By Matt Caputo
By Devon Maloney
By Chris Chafin
By Village Voice
By Katie Moulton
By Hilary Hughes
By Gili Malinsky
By Bob Ruggiero
Fuck the cool kids. They can have their post-rock arm-folding marathons and death-disco fashion shows. I'm sticking with the weirdos and the slobs and the fatties, because we have more fun.
There wasn't a cool kid in sight at Irving Plaza two Thursdays ago, making the club a safe space for pimply adolescents in Blink-182 T-shirts (with moms on the sidelines) to live out their pop-punk fantasies of a world where, as Boston bubble-rockers American Hi-Fi put it in the title of their Cars-eriffic new single, "The Geeks Get the Girls." And it does happen: When adorably goofy Cali joke-rapper MC Lars rhymed about his Simpsons underpants, then showed them off, the female squeals of delight were deafening. The reaction was even louder than when Lars brought out headliners Bowling for Soup to back him up on a sloppy version of his meta-screamo anthem "Signing Emo."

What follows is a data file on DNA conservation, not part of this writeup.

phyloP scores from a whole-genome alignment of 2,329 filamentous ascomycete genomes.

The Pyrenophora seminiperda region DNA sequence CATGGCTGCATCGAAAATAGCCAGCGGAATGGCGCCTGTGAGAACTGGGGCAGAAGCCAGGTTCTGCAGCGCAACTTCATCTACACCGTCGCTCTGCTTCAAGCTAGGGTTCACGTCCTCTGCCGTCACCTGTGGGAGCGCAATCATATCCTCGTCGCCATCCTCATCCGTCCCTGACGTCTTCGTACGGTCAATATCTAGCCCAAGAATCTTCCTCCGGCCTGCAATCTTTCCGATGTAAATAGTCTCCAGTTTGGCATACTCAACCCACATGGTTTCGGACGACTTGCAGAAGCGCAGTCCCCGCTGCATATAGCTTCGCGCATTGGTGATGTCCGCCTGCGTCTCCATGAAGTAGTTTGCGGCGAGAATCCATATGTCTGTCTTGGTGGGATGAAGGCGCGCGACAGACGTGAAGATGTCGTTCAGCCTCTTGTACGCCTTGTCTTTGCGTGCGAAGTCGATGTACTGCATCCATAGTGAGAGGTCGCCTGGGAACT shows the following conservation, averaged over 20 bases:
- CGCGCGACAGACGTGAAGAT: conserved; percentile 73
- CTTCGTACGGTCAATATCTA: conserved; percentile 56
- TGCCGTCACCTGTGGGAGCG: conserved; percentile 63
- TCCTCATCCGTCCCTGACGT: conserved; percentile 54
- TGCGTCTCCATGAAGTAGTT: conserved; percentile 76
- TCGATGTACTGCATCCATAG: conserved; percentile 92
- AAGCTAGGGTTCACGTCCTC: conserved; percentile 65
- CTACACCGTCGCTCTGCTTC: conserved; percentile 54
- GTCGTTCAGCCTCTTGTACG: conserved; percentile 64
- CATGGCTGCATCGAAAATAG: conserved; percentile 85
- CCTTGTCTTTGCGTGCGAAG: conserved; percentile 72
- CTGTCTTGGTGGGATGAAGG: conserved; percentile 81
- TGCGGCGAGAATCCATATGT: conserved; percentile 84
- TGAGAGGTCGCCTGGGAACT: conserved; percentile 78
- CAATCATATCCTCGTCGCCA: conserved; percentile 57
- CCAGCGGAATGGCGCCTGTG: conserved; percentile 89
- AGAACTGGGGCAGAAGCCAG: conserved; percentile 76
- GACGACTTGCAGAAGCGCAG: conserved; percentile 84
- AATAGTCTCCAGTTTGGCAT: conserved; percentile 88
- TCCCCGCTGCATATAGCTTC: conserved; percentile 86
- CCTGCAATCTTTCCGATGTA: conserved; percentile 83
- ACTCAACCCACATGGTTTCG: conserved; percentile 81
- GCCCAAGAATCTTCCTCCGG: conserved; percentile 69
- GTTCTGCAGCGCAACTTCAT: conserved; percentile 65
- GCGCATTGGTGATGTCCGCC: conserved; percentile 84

As for BFS themselves, if there's a happier or unlikelier bunch of Top 40 gate-crashers out there, well, I'd like to party with them. The Texas four-piece hammed it up big-time throughout their hour-long set of wisecracking radio hits, fan faves, and silly covers (" . . . Baby One More Time," "You Give Love a Bad Name," "Drop It Like It's Hot"), with frequent breaks for beer, jokes, and interpretive dance. (Bassist Erik Chandler does a wicked "I'm a Little Teapot.") Two-ton guitarist Chris Burney busted some gelatinous Funky Robot moves and fondled his instrument more than he played it, while faux-hawked singer-guitarist Jaret Reddick threw picks in the air and caught them in his mouth. The set even contained a classic Spinal Tap moment during "Punk Rock 101," when a roadie was forced to aid in the inflating of one of two giant hands flashing the heavy-metal devil horns sign.
Over at the merch table, the crowd clamored for BFS comic books, wallets, towels, wristbands, beer cozies, and belts. The band rewarded their fans' loyalty with frequent heartfelt thanks and the taking of many requests. Not to mention the comfort in knowing that it's pretty awesome not being a cool kid.